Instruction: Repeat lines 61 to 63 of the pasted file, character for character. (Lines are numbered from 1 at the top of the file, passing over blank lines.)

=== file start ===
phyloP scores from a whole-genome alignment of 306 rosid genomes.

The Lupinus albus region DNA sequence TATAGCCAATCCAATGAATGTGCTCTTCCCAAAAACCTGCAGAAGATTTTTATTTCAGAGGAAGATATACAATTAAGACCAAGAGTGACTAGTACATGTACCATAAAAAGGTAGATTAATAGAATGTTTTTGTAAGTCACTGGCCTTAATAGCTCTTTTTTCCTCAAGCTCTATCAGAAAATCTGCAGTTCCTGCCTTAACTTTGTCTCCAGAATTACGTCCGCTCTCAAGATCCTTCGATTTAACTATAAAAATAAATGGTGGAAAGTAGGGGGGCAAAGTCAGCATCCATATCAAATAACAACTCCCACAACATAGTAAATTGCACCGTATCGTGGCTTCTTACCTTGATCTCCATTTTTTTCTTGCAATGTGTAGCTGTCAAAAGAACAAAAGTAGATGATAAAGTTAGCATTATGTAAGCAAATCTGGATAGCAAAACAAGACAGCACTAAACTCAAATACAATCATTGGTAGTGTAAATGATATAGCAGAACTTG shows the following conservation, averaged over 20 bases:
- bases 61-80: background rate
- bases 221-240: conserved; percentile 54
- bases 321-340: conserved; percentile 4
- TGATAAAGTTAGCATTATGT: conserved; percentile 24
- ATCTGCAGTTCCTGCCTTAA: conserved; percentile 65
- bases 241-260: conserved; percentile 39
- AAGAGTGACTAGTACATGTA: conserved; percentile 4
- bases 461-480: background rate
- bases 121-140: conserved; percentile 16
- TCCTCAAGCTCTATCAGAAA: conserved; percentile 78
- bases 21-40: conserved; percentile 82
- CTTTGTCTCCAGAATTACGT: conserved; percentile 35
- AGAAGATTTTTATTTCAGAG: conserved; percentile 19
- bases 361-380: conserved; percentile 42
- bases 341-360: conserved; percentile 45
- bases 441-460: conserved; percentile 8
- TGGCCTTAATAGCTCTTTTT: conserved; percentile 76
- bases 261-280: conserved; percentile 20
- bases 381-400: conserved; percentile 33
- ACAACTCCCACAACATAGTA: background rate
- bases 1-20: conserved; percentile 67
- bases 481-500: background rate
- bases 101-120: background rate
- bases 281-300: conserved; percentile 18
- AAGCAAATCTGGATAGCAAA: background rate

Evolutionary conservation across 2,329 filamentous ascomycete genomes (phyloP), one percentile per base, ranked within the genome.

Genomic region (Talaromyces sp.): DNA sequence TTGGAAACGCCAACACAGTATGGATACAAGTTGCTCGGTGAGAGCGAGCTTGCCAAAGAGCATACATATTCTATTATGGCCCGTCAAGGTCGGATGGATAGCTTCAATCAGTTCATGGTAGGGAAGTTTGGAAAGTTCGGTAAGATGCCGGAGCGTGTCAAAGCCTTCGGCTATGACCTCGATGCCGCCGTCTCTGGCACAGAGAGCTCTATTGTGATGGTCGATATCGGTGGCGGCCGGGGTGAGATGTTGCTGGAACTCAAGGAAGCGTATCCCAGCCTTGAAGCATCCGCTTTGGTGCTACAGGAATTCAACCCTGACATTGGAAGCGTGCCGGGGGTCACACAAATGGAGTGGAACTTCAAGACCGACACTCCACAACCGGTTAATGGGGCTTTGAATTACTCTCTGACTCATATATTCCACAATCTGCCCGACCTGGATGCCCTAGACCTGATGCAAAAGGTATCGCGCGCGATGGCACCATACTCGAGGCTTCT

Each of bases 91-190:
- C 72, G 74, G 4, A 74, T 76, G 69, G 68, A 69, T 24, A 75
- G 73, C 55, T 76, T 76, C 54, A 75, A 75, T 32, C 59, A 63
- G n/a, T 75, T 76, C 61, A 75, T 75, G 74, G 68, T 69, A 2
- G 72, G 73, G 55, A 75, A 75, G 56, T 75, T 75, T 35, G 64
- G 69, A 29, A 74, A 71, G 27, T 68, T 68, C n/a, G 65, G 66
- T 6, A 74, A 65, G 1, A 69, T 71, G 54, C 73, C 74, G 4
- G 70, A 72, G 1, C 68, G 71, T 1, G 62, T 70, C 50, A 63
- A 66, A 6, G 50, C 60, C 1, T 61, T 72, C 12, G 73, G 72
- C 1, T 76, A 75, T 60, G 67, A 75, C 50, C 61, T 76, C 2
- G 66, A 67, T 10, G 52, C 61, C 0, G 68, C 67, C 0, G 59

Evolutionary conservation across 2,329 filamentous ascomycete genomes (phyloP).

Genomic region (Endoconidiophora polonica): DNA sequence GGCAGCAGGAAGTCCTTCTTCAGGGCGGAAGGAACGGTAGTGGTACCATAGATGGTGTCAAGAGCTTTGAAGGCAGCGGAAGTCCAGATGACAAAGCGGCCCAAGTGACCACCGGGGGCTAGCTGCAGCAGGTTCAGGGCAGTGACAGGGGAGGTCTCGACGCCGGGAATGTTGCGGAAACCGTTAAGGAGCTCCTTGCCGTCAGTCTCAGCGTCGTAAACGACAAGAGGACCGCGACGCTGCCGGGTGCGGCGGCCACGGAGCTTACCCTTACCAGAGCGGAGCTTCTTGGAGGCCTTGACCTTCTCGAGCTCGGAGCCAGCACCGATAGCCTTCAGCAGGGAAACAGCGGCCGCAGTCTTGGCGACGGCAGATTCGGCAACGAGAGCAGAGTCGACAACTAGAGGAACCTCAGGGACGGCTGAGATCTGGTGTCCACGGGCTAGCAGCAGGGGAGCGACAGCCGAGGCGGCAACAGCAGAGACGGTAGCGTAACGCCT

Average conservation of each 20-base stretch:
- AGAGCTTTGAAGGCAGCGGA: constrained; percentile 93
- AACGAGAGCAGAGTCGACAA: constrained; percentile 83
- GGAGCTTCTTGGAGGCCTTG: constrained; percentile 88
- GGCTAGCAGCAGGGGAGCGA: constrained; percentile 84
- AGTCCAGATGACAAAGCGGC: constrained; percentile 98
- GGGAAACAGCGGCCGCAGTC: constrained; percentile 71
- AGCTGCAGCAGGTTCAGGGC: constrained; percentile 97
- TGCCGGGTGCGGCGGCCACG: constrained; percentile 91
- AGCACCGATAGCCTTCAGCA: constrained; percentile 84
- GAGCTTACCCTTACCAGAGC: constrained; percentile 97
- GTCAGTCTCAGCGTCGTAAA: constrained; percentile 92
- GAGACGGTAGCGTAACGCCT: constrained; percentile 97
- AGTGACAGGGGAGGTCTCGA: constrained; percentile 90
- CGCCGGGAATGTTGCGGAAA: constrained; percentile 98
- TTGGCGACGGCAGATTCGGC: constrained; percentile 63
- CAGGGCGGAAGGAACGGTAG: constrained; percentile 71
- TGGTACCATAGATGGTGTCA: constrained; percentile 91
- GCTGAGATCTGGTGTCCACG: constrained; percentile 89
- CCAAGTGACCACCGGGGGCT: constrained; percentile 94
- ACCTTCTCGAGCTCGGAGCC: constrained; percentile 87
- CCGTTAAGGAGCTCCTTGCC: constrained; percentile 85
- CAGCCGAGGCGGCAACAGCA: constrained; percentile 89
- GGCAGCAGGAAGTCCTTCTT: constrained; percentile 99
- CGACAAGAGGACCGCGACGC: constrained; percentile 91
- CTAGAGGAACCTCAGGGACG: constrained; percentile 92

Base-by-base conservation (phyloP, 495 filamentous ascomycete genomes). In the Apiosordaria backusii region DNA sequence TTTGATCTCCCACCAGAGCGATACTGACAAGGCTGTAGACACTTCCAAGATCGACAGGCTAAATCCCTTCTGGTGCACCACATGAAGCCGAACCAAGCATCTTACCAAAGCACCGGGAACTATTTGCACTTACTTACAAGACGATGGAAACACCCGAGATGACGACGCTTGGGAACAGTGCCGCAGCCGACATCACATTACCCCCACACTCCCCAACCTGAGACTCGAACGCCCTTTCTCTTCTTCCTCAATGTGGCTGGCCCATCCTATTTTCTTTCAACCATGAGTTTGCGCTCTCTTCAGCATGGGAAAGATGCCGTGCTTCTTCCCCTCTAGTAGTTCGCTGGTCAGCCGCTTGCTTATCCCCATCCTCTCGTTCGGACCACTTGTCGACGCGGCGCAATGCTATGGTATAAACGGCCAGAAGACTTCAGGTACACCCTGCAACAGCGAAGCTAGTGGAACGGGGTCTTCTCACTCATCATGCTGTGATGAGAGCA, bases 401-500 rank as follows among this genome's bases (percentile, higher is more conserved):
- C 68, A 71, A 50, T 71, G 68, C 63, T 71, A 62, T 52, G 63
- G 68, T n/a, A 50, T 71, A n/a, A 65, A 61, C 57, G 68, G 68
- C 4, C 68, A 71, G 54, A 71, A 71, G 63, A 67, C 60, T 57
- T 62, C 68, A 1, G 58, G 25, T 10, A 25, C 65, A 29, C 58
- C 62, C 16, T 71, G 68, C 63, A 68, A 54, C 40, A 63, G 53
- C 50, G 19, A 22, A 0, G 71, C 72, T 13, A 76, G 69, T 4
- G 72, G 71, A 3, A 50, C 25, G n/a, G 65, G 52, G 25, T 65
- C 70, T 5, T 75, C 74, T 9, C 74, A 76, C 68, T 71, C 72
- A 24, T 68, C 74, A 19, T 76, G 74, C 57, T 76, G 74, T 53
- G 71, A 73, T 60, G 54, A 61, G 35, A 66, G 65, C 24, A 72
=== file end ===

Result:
- GCTGAGATCTGGTGTCCACG: constrained; percentile 89
- CCAAGTGACCACCGGGGGCT: constrained; percentile 94
- ACCTTCTCGAGCTCGGAGCC: constrained; percentile 87